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House and Senate Democrats, led by House Judiciary Chairman Jerry Nadler (D-NY), today pulled back the curtain on the grand design to seize political power in every branch of government by introducing a bill to increase the size of the current high court from nine to 13.
The two-paragraph bill fulfills the promises of nearly all the Democratic presidential candidates in the past election, and fully reveals the capture of the Biden administration by the progressive left.
Along with moves to eliminate the Electoral College and grant statehood to Puerto Rico and the District of Columbia, packing the Supreme Court is another in a series of “let’s play with the U.S. Constitution for political purposes” proposals that shake the foundations of separation of powers and checks and balances protecting against the concentration of power in any one branch of government.
It’s been tried before, and it failed — for all the right reasons.
After a series of stinging Supreme Court defeats of elements of his New Deal legislation, President Franklin Roosevelt pushed a legislative effort to add more Justices to the U.S. Supreme Court with the Judicial Procedures Reform Act of 1937.
The Act, which was opposed by Roosevelt’s own Vice President John Nance Garner, would have granted the President the power to appoint up to six new Justices, one for every current Justice who reached the age of 70 years and 6 months. It was widely known that Roosevelt’s aim was to pack the court with Justices who would approve his New Deal legislation.
Fast forward to the modern era, and the idea has been likewise cast aside by most on the left and right.
Calling Roosevelt’s court packing plan a “bonehead idea” whose partisan objectives were “seen clearly,” then-U.S. Sen. Joe Biden in 1983 said the effort to pack the high court “put in question for an entire decade the independence of the most significant body in this country.”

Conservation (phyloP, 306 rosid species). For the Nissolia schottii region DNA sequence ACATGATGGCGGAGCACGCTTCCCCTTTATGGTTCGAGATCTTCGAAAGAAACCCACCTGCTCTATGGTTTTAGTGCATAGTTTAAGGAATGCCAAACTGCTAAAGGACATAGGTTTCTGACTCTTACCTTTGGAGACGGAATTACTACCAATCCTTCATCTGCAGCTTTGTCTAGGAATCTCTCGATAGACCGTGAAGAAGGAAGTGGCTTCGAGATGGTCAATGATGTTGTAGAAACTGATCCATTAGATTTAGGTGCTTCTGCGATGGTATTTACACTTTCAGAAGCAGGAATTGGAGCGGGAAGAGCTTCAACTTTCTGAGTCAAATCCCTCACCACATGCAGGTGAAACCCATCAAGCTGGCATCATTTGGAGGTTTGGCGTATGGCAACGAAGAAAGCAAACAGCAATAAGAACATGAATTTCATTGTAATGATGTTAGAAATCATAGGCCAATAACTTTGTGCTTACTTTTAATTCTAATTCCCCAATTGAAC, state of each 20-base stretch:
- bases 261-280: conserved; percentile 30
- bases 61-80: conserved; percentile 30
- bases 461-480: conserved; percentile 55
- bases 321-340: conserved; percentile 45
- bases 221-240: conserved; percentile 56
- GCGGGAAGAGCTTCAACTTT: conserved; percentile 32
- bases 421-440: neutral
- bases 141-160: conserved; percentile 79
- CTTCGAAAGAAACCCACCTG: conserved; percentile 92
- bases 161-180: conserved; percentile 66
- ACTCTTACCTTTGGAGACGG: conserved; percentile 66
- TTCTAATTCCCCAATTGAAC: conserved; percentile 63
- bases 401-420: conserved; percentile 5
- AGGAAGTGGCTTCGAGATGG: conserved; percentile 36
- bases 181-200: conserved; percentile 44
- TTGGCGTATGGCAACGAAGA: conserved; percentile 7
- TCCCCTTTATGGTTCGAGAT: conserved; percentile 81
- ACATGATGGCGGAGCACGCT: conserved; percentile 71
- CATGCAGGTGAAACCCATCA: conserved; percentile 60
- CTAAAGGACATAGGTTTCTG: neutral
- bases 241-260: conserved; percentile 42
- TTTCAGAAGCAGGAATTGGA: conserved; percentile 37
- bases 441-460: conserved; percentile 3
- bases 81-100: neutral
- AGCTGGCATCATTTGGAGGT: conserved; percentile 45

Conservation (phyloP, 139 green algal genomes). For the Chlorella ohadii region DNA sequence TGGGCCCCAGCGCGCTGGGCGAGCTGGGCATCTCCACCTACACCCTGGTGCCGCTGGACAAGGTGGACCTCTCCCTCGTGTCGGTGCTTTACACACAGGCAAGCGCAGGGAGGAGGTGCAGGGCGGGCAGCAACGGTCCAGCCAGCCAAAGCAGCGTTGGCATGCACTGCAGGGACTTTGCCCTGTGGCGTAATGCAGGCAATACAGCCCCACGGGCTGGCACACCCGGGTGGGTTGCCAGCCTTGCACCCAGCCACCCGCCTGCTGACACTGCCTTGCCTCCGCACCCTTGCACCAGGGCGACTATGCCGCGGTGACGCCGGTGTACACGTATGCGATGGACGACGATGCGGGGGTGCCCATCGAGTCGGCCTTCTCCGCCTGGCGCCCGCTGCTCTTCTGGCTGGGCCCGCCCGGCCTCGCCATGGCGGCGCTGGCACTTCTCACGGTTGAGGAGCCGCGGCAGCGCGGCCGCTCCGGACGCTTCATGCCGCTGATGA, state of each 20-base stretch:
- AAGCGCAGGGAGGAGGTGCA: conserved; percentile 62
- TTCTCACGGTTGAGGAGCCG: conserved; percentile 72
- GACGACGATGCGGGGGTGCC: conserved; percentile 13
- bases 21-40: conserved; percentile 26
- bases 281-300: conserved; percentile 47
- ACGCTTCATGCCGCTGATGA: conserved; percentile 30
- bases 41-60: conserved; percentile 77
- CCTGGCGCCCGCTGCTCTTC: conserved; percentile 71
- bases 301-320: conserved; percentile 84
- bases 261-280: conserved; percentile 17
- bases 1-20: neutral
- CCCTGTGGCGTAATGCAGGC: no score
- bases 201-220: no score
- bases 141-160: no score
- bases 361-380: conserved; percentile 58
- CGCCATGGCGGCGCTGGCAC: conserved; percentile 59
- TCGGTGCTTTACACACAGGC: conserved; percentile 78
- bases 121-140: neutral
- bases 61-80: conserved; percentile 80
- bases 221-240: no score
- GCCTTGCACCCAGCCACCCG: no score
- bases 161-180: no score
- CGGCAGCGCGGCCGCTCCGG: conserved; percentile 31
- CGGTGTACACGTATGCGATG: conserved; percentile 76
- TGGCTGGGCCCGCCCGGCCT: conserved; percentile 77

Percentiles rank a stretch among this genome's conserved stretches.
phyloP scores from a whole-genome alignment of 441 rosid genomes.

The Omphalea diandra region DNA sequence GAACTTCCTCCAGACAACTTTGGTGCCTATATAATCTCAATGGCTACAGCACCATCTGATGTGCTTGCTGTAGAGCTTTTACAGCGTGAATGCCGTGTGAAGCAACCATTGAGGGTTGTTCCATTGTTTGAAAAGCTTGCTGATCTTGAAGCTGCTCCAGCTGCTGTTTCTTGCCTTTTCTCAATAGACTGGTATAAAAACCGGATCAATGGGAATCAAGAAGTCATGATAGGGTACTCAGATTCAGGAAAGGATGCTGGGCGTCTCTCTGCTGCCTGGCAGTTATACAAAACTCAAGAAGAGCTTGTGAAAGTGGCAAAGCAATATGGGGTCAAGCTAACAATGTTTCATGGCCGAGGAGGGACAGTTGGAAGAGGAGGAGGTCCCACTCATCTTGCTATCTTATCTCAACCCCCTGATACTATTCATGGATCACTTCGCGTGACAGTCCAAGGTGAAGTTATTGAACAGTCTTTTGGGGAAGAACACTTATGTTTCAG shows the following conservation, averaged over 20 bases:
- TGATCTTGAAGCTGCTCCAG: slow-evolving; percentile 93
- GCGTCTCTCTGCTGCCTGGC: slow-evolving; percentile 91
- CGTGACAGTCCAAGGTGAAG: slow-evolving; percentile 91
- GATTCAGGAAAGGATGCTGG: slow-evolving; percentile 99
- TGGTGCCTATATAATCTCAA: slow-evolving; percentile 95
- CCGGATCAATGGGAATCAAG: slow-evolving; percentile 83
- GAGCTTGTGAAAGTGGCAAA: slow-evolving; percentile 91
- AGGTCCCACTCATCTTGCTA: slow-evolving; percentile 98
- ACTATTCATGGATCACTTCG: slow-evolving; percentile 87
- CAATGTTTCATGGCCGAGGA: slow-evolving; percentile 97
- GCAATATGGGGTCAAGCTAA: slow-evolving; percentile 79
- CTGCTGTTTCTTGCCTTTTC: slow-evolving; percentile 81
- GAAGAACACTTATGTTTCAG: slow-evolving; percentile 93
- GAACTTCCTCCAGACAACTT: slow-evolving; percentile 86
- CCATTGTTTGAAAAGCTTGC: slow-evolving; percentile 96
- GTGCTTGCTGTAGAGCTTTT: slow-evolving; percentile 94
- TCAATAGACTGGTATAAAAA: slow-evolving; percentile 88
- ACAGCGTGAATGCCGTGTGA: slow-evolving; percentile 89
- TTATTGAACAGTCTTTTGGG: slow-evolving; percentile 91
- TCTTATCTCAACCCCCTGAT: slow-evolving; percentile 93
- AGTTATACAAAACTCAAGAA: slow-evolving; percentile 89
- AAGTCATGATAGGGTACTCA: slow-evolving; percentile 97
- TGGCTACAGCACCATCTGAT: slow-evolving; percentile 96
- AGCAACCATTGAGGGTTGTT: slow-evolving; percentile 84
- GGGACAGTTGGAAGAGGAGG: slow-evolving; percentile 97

While the Constitution is silent on the number of required Supreme Court Justices, the current roster of nine has been the authoritative standard since the Judiciary Act of 1869, when Congress determined the court would be made up of a Chief Justice and eight associate Justices. In theory, Congress has the authority to change that number through the legislative process.
What Congress does not have the authority to do on its own is to create term limits or other rotational procedures for changing the makeup of the court — including recent proposals for sitting Justices to appoint other Justices.
Art. 3, Sect. 1 grants Justices unlimited terms that can only end by death, resignation, or impeachment by Congress. So, in terms of term limits or rotation, a constitutional amendment would be required. Further, the Senate plays a key constitutional role in confirming nominees — a role that would presumably be abandoned by Justice-led appointments.
And what are the odds of amending the Constitution? It’s a high hurdle, to say the least. According to the Constitution, a proposed amendment requires two-thirds majorities in both the U.S. Senate and House, after which it is sent to the states, where three-quarters (roughly 38 states) must approve either by state legislature votes or state convention.
The brazen speed at which the Democrats have moved to enact what Biden once rejected, with his expected support, fully illustrates the power-driven determination to politicize all aspects of government, including the one branch that is designed to be outside politics.
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